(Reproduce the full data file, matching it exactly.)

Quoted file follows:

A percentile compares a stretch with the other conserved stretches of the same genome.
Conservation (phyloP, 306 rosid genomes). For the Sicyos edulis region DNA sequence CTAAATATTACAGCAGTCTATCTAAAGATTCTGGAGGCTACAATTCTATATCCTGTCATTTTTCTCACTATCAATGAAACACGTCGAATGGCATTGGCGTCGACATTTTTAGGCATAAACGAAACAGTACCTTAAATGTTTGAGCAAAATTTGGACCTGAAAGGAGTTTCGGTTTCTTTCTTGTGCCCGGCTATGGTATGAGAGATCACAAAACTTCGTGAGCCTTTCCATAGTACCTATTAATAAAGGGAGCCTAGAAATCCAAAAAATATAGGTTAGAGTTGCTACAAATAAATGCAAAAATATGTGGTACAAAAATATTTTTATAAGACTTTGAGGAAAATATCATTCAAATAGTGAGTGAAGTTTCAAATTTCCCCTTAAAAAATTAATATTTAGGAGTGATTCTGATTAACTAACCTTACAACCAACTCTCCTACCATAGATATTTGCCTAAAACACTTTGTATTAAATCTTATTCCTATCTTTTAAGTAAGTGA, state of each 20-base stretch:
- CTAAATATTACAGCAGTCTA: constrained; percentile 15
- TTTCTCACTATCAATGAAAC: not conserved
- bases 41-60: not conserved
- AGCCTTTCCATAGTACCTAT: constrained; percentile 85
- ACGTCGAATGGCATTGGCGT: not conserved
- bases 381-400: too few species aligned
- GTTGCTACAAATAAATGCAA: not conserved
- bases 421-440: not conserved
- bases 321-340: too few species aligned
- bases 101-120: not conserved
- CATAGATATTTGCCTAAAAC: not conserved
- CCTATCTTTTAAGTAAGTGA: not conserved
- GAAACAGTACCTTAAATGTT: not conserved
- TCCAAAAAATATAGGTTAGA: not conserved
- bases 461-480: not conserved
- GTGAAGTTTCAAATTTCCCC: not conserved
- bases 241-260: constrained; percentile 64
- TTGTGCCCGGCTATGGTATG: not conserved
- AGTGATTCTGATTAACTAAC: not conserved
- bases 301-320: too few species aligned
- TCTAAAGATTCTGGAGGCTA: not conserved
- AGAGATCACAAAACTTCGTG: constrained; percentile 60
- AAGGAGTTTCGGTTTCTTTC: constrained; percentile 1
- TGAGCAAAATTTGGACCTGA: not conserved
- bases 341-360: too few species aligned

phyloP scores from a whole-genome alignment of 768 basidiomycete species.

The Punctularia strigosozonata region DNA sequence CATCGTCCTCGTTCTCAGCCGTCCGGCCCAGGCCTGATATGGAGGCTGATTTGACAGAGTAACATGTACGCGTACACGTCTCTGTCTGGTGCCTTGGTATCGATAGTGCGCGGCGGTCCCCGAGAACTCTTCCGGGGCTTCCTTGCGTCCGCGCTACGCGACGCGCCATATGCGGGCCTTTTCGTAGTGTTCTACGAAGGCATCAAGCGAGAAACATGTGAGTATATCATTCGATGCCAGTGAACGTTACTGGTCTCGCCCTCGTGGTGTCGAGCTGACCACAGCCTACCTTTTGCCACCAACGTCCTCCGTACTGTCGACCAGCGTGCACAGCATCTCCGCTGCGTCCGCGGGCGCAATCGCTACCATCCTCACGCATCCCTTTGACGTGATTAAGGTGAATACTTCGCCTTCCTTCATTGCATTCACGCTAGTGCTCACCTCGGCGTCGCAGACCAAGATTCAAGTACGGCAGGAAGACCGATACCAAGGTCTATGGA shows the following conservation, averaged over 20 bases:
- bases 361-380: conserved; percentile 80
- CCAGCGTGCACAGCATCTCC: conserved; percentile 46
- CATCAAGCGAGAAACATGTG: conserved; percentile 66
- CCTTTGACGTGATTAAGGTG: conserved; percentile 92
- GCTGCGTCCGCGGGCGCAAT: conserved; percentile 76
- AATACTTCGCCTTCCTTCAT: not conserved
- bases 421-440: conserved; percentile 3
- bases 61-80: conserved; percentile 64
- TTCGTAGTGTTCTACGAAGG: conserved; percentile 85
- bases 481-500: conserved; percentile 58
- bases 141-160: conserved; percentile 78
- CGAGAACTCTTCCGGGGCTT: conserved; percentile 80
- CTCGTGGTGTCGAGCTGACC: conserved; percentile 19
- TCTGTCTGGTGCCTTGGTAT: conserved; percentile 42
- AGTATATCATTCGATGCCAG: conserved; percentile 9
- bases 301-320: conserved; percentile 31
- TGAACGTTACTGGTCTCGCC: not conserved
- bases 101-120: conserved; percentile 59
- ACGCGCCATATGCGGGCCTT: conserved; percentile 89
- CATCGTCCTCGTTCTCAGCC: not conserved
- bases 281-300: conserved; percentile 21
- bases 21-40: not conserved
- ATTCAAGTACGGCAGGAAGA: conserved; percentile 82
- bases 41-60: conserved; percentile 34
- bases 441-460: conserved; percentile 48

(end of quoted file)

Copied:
A percentile compares a stretch with the other conserved stretches of the same genome.
Conservation (phyloP, 306 rosid genomes). For the Sicyos edulis region DNA sequence CTAAATATTACAGCAGTCTATCTAAAGATTCTGGAGGCTACAATTCTATATCCTGTCATTTTTCTCACTATCAATGAAACACGTCGAATGGCATTGGCGTCGACATTTTTAGGCATAAACGAAACAGTACCTTAAATGTTTGAGCAAAATTTGGACCTGAAAGGAGTTTCGGTTTCTTTCTTGTGCCCGGCTATGGTATGAGAGATCACAAAACTTCGTGAGCCTTTCCATAGTACCTATTAATAAAGGGAGCCTAGAAATCCAAAAAATATAGGTTAGAGTTGCTACAAATAAATGCAAAAATATGTGGTACAAAAATATTTTTATAAGACTTTGAGGAAAATATCATTCAAATAGTGAGTGAAGTTTCAAATTTCCCCTTAAAAAATTAATATTTAGGAGTGATTCTGATTAACTAACCTTACAACCAACTCTCCTACCATAGATATTTGCCTAAAACACTTTGTATTAAATCTTATTCCTATCTTTTAAGTAAGTGA, state of each 20-base stretch:
- CTAAATATTACAGCAGTCTA: constrained; percentile 15
- TTTCTCACTATCAATGAAAC: not conserved
- bases 41-60: not conserved
- AGCCTTTCCATAGTACCTAT: constrained; percentile 85
- ACGTCGAATGGCATTGGCGT: not conserved
- bases 381-400: too few species aligned
- GTTGCTACAAATAAATGCAA: not conserved
- bases 421-440: not conserved
- bases 321-340: too few species aligned
- bases 101-120: not conserved
- CATAGATATTTGCCTAAAAC: not conserved
- CCTATCTTTTAAGTAAGTGA: not conserved
- GAAACAGTACCTTAAATGTT: not conserved
- TCCAAAAAATATAGGTTAGA: not conserved
- bases 461-480: not conserved
- GTGAAGTTTCAAATTTCCCC: not conserved
- bases 241-260: constrained; percentile 64
- TTGTGCCCGGCTATGGTATG: not conserved
- AGTGATTCTGATTAACTAAC: not conserved
- bases 301-320: too few species aligned
- TCTAAAGATTCTGGAGGCTA: not conserved
- AGAGATCACAAAACTTCGTG: constrained; percentile 60
- AAGGAGTTTCGGTTTCTTTC: constrained; percentile 1
- TGAGCAAAATTTGGACCTGA: not conserved
- bases 341-360: too few species aligned

phyloP scores from a whole-genome alignment of 768 basidiomycete species.

The Punctularia strigosozonata region DNA sequence CATCGTCCTCGTTCTCAGCCGTCCGGCCCAGGCCTGATATGGAGGCTGATTTGACAGAGTAACATGTACGCGTACACGTCTCTGTCTGGTGCCTTGGTATCGATAGTGCGCGGCGGTCCCCGAGAACTCTTCCGGGGCTTCCTTGCGTCCGCGCTACGCGACGCGCCATATGCGGGCCTTTTCGTAGTGTTCTACGAAGGCATCAAGCGAGAAACATGTGAGTATATCATTCGATGCCAGTGAACGTTACTGGTCTCGCCCTCGTGGTGTCGAGCTGACCACAGCCTACCTTTTGCCACCAACGTCCTCCGTACTGTCGACCAGCGTGCACAGCATCTCCGCTGCGTCCGCGGGCGCAATCGCTACCATCCTCACGCATCCCTTTGACGTGATTAAGGTGAATACTTCGCCTTCCTTCATTGCATTCACGCTAGTGCTCACCTCGGCGTCGCAGACCAAGATTCAAGTACGGCAGGAAGACCGATACCAAGGTCTATGGA shows the following conservation, averaged over 20 bases:
- bases 361-380: conserved; percentile 80
- CCAGCGTGCACAGCATCTCC: conserved; percentile 46
- CATCAAGCGAGAAACATGTG: conserved; percentile 66
- CCTTTGACGTGATTAAGGTG: conserved; percentile 92
- GCTGCGTCCGCGGGCGCAAT: conserved; percentile 76
- AATACTTCGCCTTCCTTCAT: not conserved
- bases 421-440: conserved; percentile 3
- bases 61-80: conserved; percentile 64
- TTCGTAGTGTTCTACGAAGG: conserved; percentile 85
- bases 481-500: conserved; percentile 58
- bases 141-160: conserved; percentile 78
- CGAGAACTCTTCCGGGGCTT: conserved; percentile 80
- CTCGTGGTGTCGAGCTGACC: conserved; percentile 19
- TCTGTCTGGTGCCTTGGTAT: conserved; percentile 42
- AGTATATCATTCGATGCCAG: conserved; percentile 9
- bases 301-320: conserved; percentile 31
- TGAACGTTACTGGTCTCGCC: not conserved
- bases 101-120: conserved; percentile 59
- ACGCGCCATATGCGGGCCTT: conserved; percentile 89
- CATCGTCCTCGTTCTCAGCC: not conserved
- bases 281-300: conserved; percentile 21
- bases 21-40: not conserved
- ATTCAAGTACGGCAGGAAGA: conserved; percentile 82
- bases 41-60: conserved; percentile 34
- bases 441-460: conserved; percentile 48